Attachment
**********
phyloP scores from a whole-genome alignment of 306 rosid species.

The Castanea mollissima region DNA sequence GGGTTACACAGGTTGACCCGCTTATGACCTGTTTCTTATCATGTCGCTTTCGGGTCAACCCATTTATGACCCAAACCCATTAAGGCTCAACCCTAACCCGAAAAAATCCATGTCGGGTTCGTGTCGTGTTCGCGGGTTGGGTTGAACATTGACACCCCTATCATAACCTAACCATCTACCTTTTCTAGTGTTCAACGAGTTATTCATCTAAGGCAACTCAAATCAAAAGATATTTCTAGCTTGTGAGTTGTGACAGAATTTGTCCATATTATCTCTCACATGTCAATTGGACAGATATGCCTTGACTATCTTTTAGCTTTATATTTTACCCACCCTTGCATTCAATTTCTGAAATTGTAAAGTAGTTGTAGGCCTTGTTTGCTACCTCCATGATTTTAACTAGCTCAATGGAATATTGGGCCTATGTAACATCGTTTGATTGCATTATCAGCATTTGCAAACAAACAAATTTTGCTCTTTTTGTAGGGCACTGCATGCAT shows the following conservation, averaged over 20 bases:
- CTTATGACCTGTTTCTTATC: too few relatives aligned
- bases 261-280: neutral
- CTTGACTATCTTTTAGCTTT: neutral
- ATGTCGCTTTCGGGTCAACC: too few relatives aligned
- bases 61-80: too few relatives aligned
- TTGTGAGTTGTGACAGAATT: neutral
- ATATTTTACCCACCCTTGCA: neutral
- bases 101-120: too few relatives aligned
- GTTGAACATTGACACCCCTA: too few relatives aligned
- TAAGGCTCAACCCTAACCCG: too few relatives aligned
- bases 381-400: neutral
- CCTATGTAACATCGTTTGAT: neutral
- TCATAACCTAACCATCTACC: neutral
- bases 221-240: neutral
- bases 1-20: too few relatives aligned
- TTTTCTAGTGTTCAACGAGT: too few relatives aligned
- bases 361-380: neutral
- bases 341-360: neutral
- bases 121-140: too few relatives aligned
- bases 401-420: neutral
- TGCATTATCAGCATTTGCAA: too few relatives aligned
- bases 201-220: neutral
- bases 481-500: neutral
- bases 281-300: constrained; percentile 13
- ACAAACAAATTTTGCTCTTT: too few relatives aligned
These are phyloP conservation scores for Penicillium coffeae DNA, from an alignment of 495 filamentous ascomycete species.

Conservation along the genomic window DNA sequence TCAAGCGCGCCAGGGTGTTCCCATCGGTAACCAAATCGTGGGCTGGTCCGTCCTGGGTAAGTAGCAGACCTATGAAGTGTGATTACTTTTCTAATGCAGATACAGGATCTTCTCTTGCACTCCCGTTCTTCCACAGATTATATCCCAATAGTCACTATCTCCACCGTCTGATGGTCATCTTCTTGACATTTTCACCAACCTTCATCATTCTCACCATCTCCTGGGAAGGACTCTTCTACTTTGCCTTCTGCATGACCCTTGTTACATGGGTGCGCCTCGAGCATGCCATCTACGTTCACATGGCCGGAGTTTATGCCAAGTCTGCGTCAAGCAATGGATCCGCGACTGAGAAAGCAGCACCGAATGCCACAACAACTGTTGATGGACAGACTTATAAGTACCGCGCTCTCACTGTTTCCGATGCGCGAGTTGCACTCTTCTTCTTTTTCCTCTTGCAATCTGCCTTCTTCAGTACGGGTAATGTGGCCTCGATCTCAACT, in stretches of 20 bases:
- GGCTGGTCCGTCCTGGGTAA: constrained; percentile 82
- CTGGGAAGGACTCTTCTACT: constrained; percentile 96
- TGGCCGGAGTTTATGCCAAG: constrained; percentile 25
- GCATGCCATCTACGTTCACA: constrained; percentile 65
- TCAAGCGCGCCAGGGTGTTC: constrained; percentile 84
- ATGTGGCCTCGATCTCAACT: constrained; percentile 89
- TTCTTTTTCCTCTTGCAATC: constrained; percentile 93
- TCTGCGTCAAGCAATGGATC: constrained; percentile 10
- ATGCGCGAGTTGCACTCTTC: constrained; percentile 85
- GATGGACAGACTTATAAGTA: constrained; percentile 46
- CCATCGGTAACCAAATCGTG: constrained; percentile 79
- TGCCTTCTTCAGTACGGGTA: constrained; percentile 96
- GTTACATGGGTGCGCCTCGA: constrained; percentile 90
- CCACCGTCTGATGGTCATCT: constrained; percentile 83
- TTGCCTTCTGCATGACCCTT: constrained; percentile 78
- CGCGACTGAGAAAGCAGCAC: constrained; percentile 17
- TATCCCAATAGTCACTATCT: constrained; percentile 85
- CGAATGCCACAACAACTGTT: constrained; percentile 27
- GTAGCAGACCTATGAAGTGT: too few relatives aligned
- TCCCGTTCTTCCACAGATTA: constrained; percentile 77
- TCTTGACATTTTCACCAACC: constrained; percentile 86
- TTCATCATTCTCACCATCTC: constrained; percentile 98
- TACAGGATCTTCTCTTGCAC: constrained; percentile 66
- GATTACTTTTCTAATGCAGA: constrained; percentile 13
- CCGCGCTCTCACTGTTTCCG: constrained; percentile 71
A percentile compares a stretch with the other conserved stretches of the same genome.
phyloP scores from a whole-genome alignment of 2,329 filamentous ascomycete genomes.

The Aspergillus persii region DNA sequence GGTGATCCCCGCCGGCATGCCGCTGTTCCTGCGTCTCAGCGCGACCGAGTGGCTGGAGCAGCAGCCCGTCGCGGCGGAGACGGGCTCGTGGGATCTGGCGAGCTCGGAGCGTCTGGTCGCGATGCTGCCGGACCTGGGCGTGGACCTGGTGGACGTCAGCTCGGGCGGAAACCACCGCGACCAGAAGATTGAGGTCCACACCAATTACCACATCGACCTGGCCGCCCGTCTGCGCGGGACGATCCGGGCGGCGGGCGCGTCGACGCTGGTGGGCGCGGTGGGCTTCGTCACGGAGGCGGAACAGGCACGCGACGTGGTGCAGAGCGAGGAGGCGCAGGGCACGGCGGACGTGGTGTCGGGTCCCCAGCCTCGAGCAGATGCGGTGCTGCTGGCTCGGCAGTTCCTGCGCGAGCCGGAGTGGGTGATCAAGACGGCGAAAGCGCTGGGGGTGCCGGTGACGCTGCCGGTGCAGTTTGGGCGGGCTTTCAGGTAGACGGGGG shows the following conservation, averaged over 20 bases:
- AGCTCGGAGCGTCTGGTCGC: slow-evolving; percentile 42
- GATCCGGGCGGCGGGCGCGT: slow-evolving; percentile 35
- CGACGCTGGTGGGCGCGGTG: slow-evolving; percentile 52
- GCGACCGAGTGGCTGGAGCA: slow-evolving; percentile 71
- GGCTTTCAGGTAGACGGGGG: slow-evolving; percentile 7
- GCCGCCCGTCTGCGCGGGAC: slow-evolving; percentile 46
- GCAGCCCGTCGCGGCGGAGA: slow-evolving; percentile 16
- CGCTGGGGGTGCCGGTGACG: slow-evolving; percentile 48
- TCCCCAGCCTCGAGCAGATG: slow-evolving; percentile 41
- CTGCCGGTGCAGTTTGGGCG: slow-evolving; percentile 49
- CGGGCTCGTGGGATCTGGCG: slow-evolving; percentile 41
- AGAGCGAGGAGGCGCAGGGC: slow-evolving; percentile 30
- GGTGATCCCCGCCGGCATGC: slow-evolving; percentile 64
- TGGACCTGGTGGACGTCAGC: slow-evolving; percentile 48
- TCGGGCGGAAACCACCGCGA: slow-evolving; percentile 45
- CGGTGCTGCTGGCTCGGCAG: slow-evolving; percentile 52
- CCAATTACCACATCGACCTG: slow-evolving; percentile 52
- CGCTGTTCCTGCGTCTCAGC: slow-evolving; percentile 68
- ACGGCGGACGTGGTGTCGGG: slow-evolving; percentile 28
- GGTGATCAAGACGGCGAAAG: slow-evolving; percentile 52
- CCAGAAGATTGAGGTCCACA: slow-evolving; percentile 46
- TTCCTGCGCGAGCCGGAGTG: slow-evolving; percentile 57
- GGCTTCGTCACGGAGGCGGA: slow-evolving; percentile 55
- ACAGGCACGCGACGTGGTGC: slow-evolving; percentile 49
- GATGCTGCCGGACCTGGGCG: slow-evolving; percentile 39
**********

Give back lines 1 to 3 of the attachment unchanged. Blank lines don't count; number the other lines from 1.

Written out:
phyloP scores from a whole-genome alignment of 306 rosid species.

The Castanea mollissima region DNA sequence GGGTTACACAGGTTGACCCGCTTATGACCTGTTTCTTATCATGTCGCTTTCGGGTCAACCCATTTATGACCCAAACCCATTAAGGCTCAACCCTAACCCGAAAAAATCCATGTCGGGTTCGTGTCGTGTTCGCGGGTTGGGTTGAACATTGACACCCCTATCATAACCTAACCATCTACCTTTTCTAGTGTTCAACGAGTTATTCATCTAAGGCAACTCAAATCAAAAGATATTTCTAGCTTGTGAGTTGTGACAGAATTTGTCCATATTATCTCTCACATGTCAATTGGACAGATATGCCTTGACTATCTTTTAGCTTTATATTTTACCCACCCTTGCATTCAATTTCTGAAATTGTAAAGTAGTTGTAGGCCTTGTTTGCTACCTCCATGATTTTAACTAGCTCAATGGAATATTGGGCCTATGTAACATCGTTTGATTGCATTATCAGCATTTGCAAACAAACAAATTTTGCTCTTTTTGTAGGGCACTGCATGCAT shows the following conservation, averaged over 20 bases:
- CTTATGACCTGTTTCTTATC: too few relatives aligned